BANGKOK– Thai journalists have called on the country’s powerful military not to pressure the media after uniformed soldiers protested outside a television station over comments critical of the army chief.
The Thai Journalists Association, which comprises representatives from the kingdom’s newspapers, raised concerns on Saturday after around 30 troops held a two-day protest calling for an apology.
“The TJA calls for the army to stop interfering in the media in any way. If the media cannot work independently, the public will not get complete information and facts,” it said in a statement that also called on the media to avoid bias.
Thailand’s military, which has a long history of intervening in politics, including a string of coups, said it had instructed the soldiers involved to end their protest.
“The army chief said… ‘We have to forgive, not create more conflict’,” army spokesman Colonel Sansern Kaewkamnerd told reporters.
But he rejected claims of media interference.
“They didn’t do anything except express their opinions. They did not hurt anybody or close the entrance of the headquarters,” the spokesman said.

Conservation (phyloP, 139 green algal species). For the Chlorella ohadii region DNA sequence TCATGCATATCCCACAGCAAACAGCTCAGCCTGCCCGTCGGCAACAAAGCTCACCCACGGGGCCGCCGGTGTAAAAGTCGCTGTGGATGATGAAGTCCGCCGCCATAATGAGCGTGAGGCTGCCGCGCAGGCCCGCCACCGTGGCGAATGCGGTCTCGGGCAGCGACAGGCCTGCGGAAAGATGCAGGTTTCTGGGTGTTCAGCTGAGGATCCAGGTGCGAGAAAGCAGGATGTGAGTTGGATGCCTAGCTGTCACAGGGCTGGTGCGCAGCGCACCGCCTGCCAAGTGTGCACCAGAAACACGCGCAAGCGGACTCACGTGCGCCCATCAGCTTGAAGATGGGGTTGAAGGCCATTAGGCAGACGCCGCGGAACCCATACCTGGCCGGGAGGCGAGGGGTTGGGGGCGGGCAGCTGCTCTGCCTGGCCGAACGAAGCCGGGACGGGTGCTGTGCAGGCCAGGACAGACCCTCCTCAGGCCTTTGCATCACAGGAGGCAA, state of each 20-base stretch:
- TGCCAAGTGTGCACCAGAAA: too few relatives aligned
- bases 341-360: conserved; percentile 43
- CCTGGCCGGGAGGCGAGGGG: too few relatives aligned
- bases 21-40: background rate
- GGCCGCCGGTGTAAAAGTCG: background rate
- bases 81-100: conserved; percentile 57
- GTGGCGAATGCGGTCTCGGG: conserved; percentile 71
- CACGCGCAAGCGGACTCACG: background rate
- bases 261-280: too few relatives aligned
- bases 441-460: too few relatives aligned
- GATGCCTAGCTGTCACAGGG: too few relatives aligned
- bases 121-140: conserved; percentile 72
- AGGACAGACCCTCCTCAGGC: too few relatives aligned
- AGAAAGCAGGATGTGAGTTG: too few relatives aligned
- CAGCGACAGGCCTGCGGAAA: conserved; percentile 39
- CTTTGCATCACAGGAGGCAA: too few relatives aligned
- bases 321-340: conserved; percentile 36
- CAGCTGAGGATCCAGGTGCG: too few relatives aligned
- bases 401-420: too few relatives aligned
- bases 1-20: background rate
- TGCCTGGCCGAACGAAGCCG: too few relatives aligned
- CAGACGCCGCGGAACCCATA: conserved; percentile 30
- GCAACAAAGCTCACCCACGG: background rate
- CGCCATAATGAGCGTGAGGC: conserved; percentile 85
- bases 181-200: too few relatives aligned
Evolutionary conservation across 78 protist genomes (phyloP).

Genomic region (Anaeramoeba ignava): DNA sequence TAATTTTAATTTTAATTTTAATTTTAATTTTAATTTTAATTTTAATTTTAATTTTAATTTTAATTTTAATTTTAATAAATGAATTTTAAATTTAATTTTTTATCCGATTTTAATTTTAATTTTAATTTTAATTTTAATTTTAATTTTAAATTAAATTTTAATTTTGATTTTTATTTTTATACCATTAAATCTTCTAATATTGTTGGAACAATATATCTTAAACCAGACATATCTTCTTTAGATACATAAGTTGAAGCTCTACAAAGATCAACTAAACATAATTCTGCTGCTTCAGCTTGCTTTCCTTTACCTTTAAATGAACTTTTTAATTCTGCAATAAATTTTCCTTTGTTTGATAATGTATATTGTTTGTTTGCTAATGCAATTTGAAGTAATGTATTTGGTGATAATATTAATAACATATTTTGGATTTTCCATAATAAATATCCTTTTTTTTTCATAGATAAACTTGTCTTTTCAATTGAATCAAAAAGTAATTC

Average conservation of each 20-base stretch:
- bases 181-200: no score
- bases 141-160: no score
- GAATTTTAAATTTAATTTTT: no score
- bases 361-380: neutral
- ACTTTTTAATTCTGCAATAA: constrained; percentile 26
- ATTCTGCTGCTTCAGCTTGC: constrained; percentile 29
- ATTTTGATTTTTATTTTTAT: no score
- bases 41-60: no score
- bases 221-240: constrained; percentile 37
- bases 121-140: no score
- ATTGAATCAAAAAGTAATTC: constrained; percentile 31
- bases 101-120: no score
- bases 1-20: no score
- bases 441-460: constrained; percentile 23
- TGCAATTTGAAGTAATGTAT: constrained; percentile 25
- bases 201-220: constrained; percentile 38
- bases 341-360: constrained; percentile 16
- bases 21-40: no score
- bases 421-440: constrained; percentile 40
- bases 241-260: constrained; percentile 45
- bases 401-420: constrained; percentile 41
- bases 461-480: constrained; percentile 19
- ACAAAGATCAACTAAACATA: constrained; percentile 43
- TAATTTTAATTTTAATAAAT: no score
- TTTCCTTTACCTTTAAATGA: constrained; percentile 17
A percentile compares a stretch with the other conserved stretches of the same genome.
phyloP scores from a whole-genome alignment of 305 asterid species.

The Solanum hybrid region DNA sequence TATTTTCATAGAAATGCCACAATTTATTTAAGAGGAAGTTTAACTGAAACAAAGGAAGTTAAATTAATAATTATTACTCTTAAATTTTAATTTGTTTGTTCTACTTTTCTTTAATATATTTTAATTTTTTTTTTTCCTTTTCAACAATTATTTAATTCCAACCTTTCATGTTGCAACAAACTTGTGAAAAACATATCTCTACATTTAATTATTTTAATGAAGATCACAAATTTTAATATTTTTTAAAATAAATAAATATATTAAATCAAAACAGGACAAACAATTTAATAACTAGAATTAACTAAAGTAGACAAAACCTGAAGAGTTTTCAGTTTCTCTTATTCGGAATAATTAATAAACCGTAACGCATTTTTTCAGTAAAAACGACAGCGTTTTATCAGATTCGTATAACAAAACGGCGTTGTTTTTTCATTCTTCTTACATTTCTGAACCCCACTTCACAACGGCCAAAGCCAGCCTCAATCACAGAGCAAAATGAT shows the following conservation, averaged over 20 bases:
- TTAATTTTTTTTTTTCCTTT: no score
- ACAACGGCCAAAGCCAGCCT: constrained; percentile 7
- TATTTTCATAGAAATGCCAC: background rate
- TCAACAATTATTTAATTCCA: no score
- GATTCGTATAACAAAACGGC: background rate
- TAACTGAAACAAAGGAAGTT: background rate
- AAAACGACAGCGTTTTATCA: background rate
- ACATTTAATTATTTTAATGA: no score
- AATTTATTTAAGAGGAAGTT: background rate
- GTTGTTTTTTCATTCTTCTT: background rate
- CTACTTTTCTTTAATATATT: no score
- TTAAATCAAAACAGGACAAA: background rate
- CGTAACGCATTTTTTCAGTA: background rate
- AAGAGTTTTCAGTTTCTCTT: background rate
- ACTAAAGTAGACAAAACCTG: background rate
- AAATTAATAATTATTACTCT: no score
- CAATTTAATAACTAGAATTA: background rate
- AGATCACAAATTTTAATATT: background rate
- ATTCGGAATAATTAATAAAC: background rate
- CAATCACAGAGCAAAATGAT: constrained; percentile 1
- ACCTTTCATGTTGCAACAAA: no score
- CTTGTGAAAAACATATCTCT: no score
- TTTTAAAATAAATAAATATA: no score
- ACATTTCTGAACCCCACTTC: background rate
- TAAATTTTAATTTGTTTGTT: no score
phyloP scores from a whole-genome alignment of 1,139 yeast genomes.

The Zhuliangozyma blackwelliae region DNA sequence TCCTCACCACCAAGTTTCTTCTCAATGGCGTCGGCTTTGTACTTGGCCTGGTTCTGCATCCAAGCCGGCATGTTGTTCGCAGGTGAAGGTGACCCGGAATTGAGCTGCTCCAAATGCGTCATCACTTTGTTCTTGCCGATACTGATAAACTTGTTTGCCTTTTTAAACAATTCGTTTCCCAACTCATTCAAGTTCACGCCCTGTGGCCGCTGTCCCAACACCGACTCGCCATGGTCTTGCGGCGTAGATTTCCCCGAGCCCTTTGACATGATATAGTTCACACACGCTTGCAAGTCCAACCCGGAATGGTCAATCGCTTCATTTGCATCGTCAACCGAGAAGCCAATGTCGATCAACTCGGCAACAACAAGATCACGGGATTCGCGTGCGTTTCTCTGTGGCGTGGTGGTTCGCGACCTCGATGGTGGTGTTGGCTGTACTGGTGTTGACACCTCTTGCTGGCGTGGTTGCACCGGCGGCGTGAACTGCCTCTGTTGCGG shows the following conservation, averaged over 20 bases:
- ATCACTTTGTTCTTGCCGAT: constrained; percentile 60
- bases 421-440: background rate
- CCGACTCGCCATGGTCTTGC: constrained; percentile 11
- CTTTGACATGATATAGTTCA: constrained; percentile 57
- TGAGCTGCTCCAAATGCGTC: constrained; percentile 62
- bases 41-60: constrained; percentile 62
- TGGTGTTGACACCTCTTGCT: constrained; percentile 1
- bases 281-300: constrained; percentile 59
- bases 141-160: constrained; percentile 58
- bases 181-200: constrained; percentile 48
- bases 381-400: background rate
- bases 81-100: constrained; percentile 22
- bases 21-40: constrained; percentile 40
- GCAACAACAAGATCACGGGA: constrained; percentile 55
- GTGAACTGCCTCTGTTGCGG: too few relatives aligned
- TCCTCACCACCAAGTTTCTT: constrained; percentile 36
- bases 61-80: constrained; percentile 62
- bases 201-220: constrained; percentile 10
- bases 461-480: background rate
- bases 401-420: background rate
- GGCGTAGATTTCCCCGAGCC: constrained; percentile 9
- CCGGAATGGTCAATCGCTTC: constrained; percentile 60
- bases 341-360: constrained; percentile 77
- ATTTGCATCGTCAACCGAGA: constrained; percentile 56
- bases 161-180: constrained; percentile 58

The rally was against the normally pro-military Asia Satellite TV station, owned by the founder of arch nationalist “Yellow Shirt” movement Sondhi Limthongkul.
Groups aligned to the Yellows — arch rivals of the “Red Shirts” and ousted premier Thaksin Shinawatra, whose sister Yingluck is the country’s current Prime Minister — have made repeated calls for the army to flex its muscles more strongly.
Thailand has been deeply divided since a 2006 coup by royalist generals toppled Thaksin from power, with rivalry between the Yellows and the mainly rural working class Reds spilling into occasional bloodshed.
Army chief Prayuth Chan-O-Cha is reported to have overseen the military crackdown on a rally by the Red Shirts in the heart of Bangkok in April and May 2010 that left more than 90 people dead.
But he has since shown willingness to work with Yingluck’s Red-backed government.
Rights groups say media freedom has been among the victims of the country’s political divisions, with thousands of webpages closed by successive governments and strict royal insult laws that activists believe have been used to stifle dissent.
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